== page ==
Humans possess three main phenotypes of Hp, designated Hp 1-1, Hp 2-1, and Hp 2-2. These variants exhibit diverse structural configurations and have been reported to be functionally nonequivalent. We have investigated the functional and redox properties of Hb-Hp complexes prepared using 123 commercially fractionated Hp and found that all forms exhibit similar behavior. The rate of Hb dimer binding to Hp occurs with bimolecular rate constants of similar to 0.9 mu M-1 s(-1), irrespective of the type of Hp assayed. Although Hp binding does accelerate the observed rate of HbO(2) autoxidation by dissociating Hb tetramers into dimers, the rate observed for
these bound dimers is three- to fourfold slower than that of Hb dimers free in
solution. Co-incubation of ferric Hb with any form of Hp inhibits heme loss to below VX-680 cell line detectable levels. Intrinsic selleck kinase inhibitor redox potentials (E-1/2) of the ferric/ferrous pair of each Hb-Hp complex are similar, varying from +54 to +59 mV (vs NHE), and are essentially the same as reported by us previously for Hb-Hp complexes prepared from unfractionated Hp. All Hb-Hp complexes generate similar high amounts of ferryl Hb after exposure to hydrogen peroxide. Electron paramagnetic resonance data indicate that the yields of protein-based radicals during this process are approximately 4 to 5% and are unaffected by the variant of Hp assayed. These data indicate that the Hp fractions Vorinostat order examined are equivalent to one another with respect to Hb binding and associated stability and redox properties and that this result should be taken into account in the design of phenotype-specific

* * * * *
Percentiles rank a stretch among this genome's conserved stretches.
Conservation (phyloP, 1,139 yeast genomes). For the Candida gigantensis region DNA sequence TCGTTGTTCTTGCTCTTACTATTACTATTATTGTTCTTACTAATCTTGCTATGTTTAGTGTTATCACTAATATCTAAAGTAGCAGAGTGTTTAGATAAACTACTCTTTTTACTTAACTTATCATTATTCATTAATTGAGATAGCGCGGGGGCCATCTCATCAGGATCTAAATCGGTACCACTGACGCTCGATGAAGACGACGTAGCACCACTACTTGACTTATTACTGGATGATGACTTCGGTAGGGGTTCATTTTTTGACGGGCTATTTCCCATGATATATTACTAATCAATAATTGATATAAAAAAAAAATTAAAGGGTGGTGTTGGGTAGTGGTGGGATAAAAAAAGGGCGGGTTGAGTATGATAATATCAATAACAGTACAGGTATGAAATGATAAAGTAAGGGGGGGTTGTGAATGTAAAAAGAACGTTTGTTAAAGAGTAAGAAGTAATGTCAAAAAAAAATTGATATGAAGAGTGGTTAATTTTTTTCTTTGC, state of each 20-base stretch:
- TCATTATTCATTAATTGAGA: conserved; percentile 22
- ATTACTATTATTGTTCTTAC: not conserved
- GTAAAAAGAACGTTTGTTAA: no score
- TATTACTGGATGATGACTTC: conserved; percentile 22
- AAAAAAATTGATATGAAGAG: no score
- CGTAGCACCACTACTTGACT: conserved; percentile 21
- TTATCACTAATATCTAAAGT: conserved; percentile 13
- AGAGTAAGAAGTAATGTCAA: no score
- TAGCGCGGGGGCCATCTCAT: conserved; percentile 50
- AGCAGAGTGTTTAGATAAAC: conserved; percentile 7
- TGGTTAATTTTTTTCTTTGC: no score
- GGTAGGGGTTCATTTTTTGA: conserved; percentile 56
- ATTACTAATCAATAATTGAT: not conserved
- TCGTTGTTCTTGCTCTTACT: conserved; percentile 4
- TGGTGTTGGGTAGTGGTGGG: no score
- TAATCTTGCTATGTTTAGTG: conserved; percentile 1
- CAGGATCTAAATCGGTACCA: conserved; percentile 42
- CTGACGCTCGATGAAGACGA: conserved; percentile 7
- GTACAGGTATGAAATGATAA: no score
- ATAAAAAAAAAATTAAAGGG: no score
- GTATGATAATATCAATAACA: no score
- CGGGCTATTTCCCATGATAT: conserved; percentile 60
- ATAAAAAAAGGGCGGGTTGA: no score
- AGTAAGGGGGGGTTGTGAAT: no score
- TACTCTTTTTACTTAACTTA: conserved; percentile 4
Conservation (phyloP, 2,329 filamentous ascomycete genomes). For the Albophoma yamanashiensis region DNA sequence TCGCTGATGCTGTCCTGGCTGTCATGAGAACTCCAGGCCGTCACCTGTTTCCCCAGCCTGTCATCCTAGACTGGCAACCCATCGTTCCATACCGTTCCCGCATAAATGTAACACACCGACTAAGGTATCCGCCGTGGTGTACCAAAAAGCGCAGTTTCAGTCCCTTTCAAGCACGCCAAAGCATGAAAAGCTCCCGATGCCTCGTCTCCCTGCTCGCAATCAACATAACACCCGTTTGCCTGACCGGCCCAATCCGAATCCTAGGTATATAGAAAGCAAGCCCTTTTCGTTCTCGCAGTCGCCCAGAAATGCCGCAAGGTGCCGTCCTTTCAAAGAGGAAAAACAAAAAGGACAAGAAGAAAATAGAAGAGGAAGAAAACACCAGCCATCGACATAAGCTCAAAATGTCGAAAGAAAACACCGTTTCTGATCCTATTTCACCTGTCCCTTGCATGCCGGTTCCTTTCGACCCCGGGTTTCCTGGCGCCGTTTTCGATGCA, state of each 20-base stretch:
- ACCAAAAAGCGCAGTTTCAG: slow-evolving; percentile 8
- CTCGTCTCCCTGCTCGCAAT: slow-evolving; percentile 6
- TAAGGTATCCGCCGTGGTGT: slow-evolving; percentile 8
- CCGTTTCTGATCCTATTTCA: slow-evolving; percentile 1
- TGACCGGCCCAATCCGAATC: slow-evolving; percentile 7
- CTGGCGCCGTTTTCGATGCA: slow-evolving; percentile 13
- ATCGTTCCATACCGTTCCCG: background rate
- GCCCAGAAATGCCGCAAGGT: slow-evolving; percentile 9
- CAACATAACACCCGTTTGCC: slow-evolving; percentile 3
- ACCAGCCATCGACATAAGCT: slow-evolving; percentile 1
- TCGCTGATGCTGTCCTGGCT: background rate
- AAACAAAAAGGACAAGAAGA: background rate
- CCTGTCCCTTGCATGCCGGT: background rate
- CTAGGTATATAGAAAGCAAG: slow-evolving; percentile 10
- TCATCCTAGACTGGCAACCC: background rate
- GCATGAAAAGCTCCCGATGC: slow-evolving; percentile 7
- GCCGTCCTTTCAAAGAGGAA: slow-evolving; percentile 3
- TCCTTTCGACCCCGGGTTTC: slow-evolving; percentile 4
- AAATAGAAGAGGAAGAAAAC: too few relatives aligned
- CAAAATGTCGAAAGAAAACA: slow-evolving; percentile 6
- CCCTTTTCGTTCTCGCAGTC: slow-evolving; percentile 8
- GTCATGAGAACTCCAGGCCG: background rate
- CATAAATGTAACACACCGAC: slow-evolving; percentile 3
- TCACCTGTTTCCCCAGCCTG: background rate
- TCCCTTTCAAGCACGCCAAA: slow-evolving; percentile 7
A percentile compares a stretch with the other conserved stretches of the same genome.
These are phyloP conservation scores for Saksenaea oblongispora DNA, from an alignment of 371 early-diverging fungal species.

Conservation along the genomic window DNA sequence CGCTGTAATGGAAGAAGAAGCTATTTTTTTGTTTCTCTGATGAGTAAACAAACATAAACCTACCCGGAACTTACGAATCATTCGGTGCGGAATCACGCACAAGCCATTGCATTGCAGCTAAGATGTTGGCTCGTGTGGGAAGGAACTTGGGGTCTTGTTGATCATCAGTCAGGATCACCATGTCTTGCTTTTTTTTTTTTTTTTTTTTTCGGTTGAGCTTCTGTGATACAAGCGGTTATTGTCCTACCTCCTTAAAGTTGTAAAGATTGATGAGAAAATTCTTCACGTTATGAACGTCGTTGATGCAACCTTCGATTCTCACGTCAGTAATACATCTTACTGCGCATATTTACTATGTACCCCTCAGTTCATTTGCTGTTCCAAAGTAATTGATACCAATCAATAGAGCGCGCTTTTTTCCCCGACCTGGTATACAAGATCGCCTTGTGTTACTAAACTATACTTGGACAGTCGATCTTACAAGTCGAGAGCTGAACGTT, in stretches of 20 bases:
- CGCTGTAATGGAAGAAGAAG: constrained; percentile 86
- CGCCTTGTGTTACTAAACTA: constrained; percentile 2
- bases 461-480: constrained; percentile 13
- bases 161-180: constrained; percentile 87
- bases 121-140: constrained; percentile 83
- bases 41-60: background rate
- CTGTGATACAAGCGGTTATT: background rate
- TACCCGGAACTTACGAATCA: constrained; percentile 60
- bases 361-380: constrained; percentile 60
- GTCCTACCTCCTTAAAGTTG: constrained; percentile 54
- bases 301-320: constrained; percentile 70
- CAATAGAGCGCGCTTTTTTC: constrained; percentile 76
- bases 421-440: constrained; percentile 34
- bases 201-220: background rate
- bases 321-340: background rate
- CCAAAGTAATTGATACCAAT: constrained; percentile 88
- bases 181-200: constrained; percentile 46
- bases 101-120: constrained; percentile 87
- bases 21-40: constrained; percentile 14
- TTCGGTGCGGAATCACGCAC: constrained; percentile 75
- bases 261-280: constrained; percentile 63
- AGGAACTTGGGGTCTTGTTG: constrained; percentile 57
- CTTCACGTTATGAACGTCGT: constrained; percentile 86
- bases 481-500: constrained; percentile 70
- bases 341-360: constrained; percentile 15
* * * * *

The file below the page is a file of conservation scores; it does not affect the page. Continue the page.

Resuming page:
Hp therapeutics aimed at countering Hb-mediated vascular disease.”
“DNA profile interpretation has benefitted from recent improvements that use semi-continuous or fully continuous methods to interpret information within an electropherogram. These methods are likelihood ratio based and currently require that a number of contributors be assigned prior to analysis. Often there is ambiguity in the choice of number of contributors, and an analyst is left with the task of determining what they believe to be the most probable number. The choice can be particularly important when the difference between two possible contributor numbers means the difference between excluding a person of interest as being a possible contributor, and producing a statistic that favours their inclusion. Presenting both options in a court of law places the decision with the court. We demonstrate here an MCMC method of correctly weighting analyses of DNA profile data spanning a range of contributors. We explore the theoretical behaviour of such a weight and demonstrate these theories using practical examples. We also highlight the issues with omitting this weight term from the LR calculation when considering different numbers of contributors in the one calculation. (C) 2014 Elsevier Ireland Ltd. All rights reserved.